§. 2. If there is an infinite row of different real number sizes (4.) ah, ah, • • • (4, • • • • • • • • • •, given according to any law, a number 1i (and therefore an infinite number of such numbers) can be determined at any predetermined interval (a • • • (3), which does not occur in the row (4th); this is now to be proven. We assume at the end of the intervals. (a • • • (3), which is given to us arbitrarily, and it is a < ß; the first two numbers of our series (4th), which lie inside this interval (with exclusion of the limit,ry, may be designated with a', ß', and it is a' < (3'; So here are a, a" • • • by definition certain. Numbers of our series (4.),,.whose "indidices are in continuous rise, and that the same applies to the numbers ß', (3"•• • • ; further take .the numbers a, a",-.. •

Cantor, on the theory of algebraic numbers.

In terms of their size, the numbers 11, (3" • continuously decrease in size; from the intervals (a • • • ß), (a' • • • 13'), (a" • • • fi"), • • • each of them all includes the same following. — Two cases are now conceivable here.

Cantor, , on the theory of algebraic Zahlest. 261

Continuously increasing in their size, the numbers /1, (3", • continuously decrease in size; from the intervals (a • • • /3), (a' • • • (1), (a" • • • /3"), • • • each one includes all of the same following. — Two cases are now conceivable here. Either the number of intervals thus formed is finite; the last of them is (ao • • • (3'")); since there can be at most one number of the row (4th) inside it, a number •7 can be assumed in these intervals, which is not contained in (4th), and the sentence is thus proven for this case. Or the number of intervals formed is infinite; then the variables a, ä, a", • • because they continuously increase in size without growing infinity, have a certain limit value h cec°; the same applies to the quantities (3, (3', (3", because they continuously decrease in size, their limit value is (1x) ; if ac° =ß ( Can*); but is at < (3°°, so is any number sufficient? I inside the interval (a°° • • • (122) or also at the limits of the same of the demand not to be included in the series (4th). -The sentences proven in this essay allow extensions in different directions, of which only one is mentioned here: "Is oh, oh, • • • • • w,,, • • • • • • a finite Of those numbers 12 that can be represented as rational functions with integer coefficients from the given numbers co, there are infinite numbers at each interval (a • • • (3) that are not contained in (S2)." In fact, one convinces oneself by a similar conclusion,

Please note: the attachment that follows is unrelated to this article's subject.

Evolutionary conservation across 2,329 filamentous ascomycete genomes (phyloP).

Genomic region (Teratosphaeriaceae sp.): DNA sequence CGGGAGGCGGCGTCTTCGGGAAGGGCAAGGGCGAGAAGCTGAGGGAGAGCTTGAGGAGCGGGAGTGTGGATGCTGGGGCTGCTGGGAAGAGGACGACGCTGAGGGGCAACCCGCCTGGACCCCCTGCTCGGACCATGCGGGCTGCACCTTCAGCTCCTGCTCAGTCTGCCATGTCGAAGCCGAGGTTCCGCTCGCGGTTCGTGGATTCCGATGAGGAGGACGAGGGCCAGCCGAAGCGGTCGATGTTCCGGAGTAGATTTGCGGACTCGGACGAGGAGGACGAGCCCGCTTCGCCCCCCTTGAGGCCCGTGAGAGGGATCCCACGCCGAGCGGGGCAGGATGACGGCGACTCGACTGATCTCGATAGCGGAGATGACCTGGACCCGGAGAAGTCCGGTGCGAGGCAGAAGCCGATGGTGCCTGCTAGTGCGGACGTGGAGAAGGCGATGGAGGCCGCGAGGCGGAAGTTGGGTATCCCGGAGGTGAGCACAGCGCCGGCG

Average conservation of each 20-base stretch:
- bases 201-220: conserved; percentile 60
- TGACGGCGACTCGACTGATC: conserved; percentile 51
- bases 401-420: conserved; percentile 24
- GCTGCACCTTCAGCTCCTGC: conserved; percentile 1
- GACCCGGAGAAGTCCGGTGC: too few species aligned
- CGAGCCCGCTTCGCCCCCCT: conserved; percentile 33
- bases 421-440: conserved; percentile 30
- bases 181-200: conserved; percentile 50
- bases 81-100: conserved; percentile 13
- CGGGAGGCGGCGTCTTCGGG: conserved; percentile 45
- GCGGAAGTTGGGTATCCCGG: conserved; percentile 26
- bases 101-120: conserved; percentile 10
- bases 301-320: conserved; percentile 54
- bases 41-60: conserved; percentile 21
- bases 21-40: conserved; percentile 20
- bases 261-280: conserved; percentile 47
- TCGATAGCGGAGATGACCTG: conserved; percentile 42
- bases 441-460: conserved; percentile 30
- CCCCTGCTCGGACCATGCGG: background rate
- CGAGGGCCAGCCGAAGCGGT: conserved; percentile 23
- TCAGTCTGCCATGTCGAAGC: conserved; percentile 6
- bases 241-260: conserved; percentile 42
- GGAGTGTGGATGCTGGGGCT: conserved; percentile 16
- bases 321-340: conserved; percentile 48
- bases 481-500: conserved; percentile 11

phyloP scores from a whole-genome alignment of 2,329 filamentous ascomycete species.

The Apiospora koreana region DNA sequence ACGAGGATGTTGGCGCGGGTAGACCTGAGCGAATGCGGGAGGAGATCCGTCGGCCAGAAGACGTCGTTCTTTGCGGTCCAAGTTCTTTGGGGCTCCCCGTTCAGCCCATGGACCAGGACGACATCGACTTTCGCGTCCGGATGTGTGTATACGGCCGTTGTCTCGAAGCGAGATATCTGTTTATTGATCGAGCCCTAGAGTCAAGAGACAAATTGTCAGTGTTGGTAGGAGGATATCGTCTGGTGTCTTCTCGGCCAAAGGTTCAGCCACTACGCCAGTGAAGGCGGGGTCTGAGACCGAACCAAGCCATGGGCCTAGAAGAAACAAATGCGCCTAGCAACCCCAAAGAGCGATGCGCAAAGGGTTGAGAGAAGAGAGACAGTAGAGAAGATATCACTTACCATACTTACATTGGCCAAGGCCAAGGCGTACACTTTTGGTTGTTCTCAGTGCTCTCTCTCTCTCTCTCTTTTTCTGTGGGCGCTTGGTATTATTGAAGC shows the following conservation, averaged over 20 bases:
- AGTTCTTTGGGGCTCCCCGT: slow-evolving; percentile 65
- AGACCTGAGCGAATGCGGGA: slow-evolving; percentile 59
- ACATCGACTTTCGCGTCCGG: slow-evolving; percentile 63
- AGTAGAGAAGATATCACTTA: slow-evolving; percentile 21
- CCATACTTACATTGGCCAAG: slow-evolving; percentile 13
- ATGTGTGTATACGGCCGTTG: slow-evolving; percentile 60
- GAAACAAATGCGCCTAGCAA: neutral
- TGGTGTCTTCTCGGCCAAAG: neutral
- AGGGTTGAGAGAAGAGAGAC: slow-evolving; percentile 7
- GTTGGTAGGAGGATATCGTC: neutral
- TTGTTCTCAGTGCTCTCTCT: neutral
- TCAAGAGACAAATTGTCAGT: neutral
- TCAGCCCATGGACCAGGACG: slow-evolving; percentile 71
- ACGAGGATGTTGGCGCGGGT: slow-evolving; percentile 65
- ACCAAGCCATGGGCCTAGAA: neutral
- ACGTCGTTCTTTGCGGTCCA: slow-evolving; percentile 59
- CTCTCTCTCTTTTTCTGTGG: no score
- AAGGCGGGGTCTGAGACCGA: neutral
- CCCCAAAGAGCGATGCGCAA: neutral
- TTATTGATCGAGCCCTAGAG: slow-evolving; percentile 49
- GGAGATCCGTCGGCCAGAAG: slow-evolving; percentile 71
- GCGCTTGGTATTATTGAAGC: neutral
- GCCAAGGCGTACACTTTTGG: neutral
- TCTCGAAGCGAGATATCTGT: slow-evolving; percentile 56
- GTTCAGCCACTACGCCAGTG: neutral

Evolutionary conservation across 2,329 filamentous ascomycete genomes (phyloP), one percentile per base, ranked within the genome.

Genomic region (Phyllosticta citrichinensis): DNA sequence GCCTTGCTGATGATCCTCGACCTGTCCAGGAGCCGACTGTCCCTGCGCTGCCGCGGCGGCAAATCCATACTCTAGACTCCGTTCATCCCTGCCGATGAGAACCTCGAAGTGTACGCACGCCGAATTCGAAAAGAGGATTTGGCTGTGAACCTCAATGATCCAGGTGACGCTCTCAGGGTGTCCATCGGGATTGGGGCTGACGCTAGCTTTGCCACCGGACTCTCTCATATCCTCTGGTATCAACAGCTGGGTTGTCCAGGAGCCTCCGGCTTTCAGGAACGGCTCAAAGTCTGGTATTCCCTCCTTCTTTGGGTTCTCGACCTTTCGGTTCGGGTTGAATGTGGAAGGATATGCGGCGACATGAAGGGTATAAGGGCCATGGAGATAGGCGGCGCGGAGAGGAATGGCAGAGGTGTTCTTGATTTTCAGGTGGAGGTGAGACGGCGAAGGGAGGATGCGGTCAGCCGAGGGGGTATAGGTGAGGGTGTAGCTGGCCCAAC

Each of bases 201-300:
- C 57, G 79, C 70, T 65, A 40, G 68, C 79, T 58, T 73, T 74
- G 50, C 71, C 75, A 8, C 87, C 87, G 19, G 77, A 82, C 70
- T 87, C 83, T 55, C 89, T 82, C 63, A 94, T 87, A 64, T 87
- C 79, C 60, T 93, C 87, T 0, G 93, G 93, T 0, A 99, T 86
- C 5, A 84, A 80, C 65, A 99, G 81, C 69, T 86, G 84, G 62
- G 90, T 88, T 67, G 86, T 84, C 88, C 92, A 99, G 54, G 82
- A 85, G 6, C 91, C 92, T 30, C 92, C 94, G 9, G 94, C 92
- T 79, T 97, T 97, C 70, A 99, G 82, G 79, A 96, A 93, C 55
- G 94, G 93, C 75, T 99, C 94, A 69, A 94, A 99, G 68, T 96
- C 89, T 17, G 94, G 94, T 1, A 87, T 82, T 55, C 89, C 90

•) If the number 77 were included in our series, you would have 27W," where p is a certain index; but this is not possible, because to, is not inside the interval Vt(P)... A0), while by definition the number 37 has this interval inside.

262 Castor, sur nierie der akjebraieehen numbers.'

As in §. 1, that the epitome (s2) can be understood in the series form: 1219 S211 • • • 12., •,•; from which, with regard to this §. 2, the correctness of the sentence follows. A very specific case of the sentence mentioned here (in which

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262 Cantor, on the theory of algebraic numbers.

As in 1, that the epitome (S2) can be understood in the series form: S21, S22, • • • 22., • • •; from which, with regard to this §. 2, the correctness of the sentence follows. A very specific case of the sentence mentioned here (in which the series • w" • • • is a finite and the degree of rational functions that provide the epitome (d2) is a predetermined), with reference to Galois Principien, by Mr. B. Minnigerode has been proven. (See Math. Annals by CIAsch and Neumann, vol. IV. S. 497.)

Berlin, the 23rd December 1873.